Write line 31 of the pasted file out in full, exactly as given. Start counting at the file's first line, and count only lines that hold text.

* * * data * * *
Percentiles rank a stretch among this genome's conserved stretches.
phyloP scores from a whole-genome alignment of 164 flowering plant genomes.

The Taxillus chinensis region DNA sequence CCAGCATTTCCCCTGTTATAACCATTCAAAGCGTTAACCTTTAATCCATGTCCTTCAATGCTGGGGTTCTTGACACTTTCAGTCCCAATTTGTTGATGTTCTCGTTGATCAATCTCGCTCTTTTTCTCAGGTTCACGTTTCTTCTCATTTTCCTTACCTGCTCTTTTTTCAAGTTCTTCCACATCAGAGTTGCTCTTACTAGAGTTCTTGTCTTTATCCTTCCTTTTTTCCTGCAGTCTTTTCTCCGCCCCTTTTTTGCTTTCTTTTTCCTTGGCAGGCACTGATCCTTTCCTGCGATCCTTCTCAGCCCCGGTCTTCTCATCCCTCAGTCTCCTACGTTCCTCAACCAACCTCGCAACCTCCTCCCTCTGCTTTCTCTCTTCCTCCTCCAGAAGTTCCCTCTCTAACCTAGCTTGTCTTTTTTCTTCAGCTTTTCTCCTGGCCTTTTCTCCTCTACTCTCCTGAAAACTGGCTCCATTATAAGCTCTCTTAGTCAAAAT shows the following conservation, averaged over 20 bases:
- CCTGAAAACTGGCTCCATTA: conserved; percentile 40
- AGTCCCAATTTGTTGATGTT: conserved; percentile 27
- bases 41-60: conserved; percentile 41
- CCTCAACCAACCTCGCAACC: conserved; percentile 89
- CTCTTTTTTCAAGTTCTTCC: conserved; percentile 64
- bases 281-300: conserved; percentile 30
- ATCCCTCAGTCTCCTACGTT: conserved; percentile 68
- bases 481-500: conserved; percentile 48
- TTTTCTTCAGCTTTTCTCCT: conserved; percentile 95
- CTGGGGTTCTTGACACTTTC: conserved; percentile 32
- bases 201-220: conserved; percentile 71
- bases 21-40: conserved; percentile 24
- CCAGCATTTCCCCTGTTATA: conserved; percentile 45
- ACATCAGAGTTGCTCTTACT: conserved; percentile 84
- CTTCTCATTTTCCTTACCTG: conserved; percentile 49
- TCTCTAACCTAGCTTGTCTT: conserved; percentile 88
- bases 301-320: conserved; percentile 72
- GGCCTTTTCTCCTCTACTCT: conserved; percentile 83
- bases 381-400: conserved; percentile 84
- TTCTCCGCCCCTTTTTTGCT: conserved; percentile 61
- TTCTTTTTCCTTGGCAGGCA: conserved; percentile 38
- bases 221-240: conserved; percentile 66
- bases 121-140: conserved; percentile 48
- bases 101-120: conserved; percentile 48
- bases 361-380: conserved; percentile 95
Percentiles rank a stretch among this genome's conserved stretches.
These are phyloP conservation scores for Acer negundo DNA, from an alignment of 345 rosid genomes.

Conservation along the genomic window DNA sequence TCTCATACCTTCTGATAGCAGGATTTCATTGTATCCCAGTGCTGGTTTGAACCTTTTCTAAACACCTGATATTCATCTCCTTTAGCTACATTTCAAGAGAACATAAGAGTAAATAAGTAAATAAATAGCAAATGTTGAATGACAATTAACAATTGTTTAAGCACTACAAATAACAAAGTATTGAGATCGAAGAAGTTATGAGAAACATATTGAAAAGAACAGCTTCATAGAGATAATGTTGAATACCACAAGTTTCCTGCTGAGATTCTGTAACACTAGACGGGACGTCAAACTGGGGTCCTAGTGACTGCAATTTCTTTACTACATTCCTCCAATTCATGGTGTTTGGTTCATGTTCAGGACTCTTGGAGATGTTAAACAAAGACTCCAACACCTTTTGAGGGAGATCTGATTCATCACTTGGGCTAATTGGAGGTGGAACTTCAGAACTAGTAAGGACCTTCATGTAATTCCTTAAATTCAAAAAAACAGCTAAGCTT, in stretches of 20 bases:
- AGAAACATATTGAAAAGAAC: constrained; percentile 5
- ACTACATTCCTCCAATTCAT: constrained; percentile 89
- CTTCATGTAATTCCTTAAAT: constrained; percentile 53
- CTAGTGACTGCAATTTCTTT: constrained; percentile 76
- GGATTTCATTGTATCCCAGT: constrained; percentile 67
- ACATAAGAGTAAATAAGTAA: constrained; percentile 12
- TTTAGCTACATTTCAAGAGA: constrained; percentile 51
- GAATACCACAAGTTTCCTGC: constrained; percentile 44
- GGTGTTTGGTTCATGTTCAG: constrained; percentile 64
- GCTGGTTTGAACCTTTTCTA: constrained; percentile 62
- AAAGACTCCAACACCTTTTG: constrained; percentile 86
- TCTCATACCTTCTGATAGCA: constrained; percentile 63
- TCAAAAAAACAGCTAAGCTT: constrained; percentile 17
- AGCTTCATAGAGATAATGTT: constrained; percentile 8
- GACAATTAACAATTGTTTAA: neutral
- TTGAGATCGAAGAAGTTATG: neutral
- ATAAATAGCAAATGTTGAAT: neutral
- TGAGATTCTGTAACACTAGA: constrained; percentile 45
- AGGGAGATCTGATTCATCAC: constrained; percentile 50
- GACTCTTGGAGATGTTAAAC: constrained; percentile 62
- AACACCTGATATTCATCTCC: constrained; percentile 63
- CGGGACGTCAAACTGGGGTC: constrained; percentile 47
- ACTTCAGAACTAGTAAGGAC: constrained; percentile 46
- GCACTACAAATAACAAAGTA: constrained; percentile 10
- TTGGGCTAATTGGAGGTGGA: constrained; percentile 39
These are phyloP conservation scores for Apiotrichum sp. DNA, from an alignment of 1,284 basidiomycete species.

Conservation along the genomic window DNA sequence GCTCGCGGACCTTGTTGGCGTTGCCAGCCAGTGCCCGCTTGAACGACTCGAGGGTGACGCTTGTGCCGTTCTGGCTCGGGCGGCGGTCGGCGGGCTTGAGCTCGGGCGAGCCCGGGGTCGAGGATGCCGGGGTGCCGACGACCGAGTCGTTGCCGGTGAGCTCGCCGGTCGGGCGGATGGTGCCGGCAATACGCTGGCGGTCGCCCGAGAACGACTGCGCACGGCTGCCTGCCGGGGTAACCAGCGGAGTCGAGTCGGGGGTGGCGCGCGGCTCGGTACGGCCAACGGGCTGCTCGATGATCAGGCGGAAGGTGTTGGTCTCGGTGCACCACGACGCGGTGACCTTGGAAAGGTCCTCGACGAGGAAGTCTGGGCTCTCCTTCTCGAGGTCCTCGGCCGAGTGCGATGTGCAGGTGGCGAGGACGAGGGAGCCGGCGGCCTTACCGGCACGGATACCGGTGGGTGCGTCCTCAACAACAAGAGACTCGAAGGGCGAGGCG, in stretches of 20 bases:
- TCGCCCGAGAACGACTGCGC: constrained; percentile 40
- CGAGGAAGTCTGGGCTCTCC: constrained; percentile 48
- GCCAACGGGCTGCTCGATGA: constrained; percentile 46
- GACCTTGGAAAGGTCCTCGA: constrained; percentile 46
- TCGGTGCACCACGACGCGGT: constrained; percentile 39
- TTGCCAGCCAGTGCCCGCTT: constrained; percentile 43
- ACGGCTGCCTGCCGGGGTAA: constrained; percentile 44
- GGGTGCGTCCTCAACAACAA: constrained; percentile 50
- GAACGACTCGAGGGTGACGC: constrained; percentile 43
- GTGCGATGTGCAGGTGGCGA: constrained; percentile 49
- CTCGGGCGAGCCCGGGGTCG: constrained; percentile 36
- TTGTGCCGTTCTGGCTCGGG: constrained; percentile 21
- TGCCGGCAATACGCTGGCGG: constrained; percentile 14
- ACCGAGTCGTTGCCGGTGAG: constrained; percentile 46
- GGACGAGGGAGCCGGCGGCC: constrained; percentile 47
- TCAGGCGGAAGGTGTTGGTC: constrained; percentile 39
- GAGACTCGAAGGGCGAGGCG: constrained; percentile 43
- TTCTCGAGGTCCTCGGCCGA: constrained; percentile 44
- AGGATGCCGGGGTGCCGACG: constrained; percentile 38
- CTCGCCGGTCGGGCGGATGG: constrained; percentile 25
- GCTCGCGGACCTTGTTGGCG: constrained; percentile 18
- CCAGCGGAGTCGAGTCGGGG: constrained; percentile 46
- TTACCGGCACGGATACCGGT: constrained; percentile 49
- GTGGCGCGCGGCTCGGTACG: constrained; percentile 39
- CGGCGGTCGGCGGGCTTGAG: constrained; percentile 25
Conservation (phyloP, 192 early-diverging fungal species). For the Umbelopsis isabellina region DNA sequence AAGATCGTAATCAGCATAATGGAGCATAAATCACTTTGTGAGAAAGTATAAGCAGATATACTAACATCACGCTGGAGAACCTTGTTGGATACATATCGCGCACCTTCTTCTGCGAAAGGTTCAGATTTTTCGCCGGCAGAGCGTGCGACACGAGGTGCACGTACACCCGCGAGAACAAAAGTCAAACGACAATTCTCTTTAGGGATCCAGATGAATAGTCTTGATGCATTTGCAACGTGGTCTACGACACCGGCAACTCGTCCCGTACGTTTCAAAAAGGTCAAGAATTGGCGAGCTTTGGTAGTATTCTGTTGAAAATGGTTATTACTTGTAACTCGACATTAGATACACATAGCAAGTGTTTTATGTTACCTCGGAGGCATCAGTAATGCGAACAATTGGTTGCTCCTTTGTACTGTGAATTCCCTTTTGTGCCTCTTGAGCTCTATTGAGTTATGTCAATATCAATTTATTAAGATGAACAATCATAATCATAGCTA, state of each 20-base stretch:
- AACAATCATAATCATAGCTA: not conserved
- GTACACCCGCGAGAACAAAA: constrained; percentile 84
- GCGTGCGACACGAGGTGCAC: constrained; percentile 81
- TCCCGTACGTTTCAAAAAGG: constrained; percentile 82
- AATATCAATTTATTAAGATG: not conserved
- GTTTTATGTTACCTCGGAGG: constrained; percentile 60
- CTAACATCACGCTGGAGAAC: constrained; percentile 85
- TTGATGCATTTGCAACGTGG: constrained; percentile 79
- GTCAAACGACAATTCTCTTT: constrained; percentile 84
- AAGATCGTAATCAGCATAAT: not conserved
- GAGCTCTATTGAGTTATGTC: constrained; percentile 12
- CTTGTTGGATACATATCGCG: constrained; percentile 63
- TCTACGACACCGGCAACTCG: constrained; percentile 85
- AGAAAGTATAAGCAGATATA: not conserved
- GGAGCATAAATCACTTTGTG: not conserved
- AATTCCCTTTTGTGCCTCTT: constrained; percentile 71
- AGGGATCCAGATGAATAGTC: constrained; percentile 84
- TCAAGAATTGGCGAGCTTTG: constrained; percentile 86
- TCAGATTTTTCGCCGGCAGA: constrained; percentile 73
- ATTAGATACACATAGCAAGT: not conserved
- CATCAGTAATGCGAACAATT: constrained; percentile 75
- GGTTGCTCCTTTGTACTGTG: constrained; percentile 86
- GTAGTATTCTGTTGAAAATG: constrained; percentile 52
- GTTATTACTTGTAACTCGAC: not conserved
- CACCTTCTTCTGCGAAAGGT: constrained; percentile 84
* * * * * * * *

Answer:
Conservation along the genomic window DNA sequence TCTCATACCTTCTGATAGCAGGATTTCATTGTATCCCAGTGCTGGTTTGAACCTTTTCTAAACACCTGATATTCATCTCCTTTAGCTACATTTCAAGAGAACATAAGAGTAAATAAGTAAATAAATAGCAAATGTTGAATGACAATTAACAATTGTTTAAGCACTACAAATAACAAAGTATTGAGATCGAAGAAGTTATGAGAAACATATTGAAAAGAACAGCTTCATAGAGATAATGTTGAATACCACAAGTTTCCTGCTGAGATTCTGTAACACTAGACGGGACGTCAAACTGGGGTCCTAGTGACTGCAATTTCTTTACTACATTCCTCCAATTCATGGTGTTTGGTTCATGTTCAGGACTCTTGGAGATGTTAAACAAAGACTCCAACACCTTTTGAGGGAGATCTGATTCATCACTTGGGCTAATTGGAGGTGGAACTTCAGAACTAGTAAGGACCTTCATGTAATTCCTTAAATTCAAAAAAACAGCTAAGCTT, in stretches of 20 bases: